•  
  • Business Ideas – 3 Business Lessons From Calvin Klein

    Business Ideas – 3 Business Lessons From Calvin Klein by Evan Carmichael     Today we’re going to look at how a young entrepreneur had to decide between launching a fashion business or supermarket business. He chose fashion and created on of the most recognizable names in the industry. This is the story of Calvin Klein and the top 3 lessons that you can learn from his success.   “I think fantasies are for the birds. If there’s something I want, nothing stops me.” – Calvin Klein   Calvin Klein (born 1942) is an American fashion designer and founder of the company that bears his name. As a young child instead of playing sports like the other kids, Klein spent his time indoors teaching himself how to sketch and sew designs. He didn’t have many friends and would often accompany his mother on shopping trips throughout the city on her quest for discount clothing.   After graduating from the Fashion Institute of Technology in New York, Klein was practically broke, still working part-time at his father’s grocery store, and decided he would take his $2,000 life savings and start his own business. He started by designing a line of coats. The company’s first major step to success came by accident a year after its inception, when a businessman got off the elevator on the wrong floor and happened to wander into in Klein’s office. This businessman turned out to be a coat-buyer from the major department store Bonwit Teller. After placing an order for $50,000 worth of coats, he told Klein, “Tomorrow you will have been discovered.” In its first year, the company booked $1 million worth of business.   In 2002, Klein sold his company for $400 million and $30 million in stock. Before the sale, Calvin Klein Ltd. had 900 employees and worldwide sales of over $3 billion.   Action Item #1: Be The Expert   Action Item #2: Reach A Wide Audience   Action Item #3: Stay Focused     Quotes   ” I think fantasies are for the birds. If there’s something I want, nothing stops me.”   ” You can’t advertise for one group. Otherwise, you end up having a very small business!”   “Doing everything as well as possible meant survival.”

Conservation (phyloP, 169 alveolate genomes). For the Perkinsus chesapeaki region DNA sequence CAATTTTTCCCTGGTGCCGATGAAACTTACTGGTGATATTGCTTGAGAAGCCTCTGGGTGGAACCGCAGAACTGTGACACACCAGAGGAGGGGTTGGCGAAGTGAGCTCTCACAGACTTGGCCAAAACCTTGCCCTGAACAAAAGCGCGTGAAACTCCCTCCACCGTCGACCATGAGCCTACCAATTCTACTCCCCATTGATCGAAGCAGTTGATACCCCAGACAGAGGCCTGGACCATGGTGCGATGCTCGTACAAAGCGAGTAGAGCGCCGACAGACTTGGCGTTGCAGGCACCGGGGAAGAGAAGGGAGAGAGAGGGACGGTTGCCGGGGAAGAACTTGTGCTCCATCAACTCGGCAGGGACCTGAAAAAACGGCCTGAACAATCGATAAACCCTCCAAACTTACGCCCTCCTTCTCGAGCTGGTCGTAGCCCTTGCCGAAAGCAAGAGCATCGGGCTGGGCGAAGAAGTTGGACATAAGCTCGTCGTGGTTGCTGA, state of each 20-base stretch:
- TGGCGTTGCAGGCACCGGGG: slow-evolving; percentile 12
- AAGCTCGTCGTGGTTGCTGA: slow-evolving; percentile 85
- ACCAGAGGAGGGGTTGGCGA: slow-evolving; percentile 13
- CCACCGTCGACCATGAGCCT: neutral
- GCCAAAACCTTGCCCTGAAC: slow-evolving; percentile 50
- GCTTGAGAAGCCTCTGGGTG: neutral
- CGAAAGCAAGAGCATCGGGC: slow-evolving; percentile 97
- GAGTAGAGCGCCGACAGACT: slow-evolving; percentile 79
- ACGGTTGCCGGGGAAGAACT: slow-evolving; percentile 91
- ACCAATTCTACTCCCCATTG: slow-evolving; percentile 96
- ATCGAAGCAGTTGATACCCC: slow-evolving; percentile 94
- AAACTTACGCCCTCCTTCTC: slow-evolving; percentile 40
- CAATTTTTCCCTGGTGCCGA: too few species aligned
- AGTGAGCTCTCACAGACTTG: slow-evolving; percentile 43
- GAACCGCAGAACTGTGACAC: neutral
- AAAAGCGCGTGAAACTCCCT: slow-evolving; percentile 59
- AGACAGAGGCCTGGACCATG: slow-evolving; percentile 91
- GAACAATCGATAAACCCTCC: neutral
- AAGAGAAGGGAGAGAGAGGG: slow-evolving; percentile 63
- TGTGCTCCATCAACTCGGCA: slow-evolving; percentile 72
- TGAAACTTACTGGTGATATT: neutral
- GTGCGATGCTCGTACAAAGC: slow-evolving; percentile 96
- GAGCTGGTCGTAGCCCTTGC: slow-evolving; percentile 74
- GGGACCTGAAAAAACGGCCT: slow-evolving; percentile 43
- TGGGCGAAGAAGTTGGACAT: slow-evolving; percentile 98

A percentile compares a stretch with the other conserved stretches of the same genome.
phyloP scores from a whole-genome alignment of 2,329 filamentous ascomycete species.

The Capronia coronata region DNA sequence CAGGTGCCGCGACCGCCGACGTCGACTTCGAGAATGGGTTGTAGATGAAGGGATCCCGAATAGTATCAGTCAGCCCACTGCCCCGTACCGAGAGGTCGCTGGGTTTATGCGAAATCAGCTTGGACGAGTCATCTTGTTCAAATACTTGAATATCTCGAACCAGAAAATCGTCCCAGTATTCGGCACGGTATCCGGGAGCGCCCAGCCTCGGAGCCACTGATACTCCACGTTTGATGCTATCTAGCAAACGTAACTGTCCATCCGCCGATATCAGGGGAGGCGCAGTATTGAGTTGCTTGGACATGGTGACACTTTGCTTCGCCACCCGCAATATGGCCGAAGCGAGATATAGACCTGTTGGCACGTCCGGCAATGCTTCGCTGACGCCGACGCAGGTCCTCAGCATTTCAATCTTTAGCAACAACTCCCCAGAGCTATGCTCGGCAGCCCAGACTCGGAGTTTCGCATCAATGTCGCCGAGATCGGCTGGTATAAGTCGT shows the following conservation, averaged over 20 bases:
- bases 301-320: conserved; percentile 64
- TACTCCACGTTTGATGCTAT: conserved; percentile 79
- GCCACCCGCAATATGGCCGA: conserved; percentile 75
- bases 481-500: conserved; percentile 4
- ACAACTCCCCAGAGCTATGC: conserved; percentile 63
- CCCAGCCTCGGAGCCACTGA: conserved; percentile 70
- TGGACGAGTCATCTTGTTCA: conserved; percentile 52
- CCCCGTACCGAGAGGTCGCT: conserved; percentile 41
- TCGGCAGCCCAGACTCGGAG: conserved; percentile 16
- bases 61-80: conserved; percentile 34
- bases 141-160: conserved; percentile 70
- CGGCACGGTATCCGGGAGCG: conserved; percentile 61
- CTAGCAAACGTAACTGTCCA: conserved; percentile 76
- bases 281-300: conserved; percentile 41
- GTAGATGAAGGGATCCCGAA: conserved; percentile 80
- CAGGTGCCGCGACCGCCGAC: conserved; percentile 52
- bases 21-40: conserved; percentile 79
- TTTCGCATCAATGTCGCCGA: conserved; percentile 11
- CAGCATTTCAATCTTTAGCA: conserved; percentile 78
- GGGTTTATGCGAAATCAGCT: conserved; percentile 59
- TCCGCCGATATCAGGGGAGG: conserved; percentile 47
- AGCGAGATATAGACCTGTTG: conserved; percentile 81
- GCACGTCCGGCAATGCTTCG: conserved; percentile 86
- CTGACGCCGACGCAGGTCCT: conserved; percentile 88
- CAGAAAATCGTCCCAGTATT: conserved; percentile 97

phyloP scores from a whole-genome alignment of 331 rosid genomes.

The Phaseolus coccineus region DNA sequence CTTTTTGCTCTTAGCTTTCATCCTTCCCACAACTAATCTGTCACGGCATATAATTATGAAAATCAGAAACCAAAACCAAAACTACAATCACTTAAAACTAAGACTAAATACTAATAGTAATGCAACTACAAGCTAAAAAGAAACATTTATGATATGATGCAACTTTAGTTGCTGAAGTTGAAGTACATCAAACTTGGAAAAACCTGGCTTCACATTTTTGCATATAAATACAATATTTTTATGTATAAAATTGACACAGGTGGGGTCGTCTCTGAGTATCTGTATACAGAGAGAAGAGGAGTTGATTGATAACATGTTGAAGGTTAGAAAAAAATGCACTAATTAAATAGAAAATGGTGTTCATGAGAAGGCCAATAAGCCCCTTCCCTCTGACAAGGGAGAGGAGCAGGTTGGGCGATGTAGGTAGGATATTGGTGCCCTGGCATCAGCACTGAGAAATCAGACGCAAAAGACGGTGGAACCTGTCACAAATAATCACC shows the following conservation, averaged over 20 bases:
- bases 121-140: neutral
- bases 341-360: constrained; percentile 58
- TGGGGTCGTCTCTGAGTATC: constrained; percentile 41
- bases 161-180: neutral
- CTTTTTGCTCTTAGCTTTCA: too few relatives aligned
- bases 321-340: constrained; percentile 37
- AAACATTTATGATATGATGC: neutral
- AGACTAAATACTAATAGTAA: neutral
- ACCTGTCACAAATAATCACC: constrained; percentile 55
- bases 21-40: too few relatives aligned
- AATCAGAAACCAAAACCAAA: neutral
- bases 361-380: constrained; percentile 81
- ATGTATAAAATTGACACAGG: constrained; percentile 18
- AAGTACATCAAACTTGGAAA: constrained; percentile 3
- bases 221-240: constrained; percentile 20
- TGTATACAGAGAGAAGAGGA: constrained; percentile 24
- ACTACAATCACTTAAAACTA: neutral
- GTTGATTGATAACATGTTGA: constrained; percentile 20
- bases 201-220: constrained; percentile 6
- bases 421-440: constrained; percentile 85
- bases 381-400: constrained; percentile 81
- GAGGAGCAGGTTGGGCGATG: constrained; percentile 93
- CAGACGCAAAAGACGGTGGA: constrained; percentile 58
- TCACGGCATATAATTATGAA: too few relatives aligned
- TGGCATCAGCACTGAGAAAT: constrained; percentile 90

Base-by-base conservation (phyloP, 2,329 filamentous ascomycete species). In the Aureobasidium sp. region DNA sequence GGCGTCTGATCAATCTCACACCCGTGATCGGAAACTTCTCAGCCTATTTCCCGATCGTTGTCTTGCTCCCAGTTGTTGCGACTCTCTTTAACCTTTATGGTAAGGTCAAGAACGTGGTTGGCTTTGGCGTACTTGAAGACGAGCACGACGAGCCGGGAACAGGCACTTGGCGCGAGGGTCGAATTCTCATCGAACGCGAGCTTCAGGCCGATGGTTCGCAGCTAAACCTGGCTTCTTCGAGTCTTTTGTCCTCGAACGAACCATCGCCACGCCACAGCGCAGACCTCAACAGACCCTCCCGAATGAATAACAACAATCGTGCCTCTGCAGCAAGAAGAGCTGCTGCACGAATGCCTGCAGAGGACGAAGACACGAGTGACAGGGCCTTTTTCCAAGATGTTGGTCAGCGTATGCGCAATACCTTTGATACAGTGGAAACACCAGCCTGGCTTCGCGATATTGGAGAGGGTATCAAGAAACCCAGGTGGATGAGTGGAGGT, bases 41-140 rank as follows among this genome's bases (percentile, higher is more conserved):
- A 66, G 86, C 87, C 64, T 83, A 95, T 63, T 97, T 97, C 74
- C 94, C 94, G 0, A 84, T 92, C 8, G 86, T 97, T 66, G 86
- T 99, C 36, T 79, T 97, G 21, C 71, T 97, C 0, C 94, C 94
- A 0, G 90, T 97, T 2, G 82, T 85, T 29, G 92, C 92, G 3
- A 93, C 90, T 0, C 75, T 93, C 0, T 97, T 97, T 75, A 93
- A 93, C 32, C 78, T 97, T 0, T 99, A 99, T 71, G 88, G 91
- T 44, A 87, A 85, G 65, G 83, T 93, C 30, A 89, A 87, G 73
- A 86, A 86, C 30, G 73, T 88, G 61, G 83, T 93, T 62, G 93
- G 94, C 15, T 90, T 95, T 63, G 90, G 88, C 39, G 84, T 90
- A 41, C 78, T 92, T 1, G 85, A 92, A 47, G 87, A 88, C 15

•  
 
 
 

FREE GIFT: Our #1 BestSelling Amazon Book on Infinite Returns

Enzo Calamo is the Best Selling co-author of "How To Create Infinite Returns In Real Estate Using The Secret Asset: How To Recover All Business and Personal Expenses Using The Secret Asset" This is a must read for every affluent investor.

CLICK HERE FOR YOUR FREE E-BOOK

 

Center for Family Conversations

The Center for Family Conversations (CFC) is a resource center that provides the integral tools and ideas in helping families establish a 100-year-plus Family Legacy Plan.

To learn more, click here....

 

Latest News

 

THANK YOU FOR VISITING!

  • 16,228
  • 13,997
  • 132,255
  • 665,958
  • 20,000,834
  • 36,052,146
  • 28,518
  • May 24, 2018
 
 
 
Translate »